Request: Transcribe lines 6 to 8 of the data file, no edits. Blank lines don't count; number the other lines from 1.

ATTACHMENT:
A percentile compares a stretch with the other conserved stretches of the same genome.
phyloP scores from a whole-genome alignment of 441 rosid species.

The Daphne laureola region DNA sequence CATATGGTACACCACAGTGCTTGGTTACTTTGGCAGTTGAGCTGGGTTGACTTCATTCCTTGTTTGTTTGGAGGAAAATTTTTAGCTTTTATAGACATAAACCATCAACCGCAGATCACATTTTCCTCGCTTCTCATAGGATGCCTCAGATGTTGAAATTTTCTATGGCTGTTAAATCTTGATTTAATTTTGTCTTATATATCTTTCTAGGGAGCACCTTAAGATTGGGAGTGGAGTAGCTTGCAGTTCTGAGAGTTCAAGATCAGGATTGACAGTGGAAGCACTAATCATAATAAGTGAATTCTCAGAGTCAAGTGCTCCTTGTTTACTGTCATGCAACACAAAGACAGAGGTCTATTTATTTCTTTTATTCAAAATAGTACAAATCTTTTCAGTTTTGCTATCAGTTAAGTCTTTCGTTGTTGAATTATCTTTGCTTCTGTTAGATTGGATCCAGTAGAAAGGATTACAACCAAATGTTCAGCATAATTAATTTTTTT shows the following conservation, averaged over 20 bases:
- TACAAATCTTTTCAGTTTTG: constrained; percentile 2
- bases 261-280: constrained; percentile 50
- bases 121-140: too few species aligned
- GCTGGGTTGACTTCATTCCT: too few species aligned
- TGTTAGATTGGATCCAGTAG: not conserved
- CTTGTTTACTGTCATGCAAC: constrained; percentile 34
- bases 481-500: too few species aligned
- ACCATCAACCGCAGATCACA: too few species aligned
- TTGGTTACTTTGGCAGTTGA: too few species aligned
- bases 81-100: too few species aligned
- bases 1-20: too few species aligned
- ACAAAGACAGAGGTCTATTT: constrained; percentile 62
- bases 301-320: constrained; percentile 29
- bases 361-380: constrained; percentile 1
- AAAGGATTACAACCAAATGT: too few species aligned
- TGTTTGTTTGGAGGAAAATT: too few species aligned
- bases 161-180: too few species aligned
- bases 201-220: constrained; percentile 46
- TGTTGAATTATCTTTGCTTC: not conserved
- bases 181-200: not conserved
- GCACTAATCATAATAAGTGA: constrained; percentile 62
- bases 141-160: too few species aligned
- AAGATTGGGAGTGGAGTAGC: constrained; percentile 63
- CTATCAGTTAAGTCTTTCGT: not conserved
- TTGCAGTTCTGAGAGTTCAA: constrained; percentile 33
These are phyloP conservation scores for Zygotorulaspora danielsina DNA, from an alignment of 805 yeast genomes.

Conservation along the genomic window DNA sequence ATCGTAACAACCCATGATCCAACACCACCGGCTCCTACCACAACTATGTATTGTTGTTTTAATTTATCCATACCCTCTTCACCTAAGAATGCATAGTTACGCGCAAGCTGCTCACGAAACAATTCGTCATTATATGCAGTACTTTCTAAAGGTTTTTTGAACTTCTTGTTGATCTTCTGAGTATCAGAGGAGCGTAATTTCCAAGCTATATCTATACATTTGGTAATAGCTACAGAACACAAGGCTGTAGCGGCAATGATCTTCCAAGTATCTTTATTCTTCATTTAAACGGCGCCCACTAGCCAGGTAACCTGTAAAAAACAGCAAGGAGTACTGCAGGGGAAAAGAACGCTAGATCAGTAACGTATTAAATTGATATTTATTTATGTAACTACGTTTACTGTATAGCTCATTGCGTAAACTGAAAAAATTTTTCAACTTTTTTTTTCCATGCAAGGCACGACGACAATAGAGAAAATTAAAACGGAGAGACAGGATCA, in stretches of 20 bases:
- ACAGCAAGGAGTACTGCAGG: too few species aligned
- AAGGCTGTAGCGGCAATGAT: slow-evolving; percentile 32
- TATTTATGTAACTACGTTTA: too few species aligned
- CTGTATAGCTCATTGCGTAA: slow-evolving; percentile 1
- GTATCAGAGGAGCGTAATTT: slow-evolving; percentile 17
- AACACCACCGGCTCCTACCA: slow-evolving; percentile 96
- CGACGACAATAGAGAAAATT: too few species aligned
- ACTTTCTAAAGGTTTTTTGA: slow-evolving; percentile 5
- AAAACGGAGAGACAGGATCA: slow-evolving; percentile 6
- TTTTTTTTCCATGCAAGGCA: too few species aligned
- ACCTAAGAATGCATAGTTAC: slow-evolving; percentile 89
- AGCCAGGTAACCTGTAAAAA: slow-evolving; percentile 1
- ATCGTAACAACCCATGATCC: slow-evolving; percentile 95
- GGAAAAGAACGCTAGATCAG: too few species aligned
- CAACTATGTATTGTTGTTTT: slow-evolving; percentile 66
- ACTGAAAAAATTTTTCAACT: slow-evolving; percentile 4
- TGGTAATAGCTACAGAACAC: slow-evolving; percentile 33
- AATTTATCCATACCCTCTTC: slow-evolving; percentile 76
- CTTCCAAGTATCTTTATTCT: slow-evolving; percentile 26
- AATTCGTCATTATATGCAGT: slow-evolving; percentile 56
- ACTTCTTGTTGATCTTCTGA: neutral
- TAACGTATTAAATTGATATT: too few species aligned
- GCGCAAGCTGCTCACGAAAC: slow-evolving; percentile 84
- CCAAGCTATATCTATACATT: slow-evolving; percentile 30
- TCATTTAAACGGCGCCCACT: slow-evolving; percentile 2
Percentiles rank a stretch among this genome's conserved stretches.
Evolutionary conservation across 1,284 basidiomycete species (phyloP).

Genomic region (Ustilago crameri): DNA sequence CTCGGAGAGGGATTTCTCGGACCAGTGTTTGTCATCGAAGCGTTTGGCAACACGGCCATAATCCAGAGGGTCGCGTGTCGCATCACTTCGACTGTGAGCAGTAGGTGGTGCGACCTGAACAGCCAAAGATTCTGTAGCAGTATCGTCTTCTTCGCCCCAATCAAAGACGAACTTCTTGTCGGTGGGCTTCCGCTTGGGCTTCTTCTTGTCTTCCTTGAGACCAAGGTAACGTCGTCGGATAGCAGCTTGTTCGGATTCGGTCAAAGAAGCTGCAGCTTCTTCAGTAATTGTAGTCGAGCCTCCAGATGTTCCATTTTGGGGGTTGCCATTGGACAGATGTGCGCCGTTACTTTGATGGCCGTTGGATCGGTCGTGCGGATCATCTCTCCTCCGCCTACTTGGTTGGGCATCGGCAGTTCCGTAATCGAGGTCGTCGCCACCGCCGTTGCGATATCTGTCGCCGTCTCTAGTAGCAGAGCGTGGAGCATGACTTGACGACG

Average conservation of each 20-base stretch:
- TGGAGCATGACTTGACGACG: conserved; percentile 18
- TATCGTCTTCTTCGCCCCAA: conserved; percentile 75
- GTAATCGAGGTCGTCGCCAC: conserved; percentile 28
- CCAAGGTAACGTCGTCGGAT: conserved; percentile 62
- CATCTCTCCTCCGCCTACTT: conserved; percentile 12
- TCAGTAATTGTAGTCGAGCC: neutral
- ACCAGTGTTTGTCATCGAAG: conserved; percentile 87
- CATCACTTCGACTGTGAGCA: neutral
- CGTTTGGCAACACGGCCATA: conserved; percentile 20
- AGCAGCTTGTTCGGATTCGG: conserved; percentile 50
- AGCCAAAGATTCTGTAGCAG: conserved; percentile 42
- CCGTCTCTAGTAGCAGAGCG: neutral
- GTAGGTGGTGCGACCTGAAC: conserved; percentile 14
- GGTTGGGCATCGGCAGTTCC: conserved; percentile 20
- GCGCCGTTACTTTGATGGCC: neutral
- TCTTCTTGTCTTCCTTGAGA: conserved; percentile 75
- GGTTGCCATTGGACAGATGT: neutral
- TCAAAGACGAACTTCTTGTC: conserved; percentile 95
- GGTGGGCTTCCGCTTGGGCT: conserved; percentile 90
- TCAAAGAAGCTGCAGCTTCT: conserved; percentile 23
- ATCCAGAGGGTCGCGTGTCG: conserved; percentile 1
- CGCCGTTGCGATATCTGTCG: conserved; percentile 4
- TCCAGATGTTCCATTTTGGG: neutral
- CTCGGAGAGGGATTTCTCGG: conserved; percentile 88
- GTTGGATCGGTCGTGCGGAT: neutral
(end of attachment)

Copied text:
- bases 121-140: too few species aligned
- GCTGGGTTGACTTCATTCCT: too few species aligned
- TGTTAGATTGGATCCAGTAG: not conserved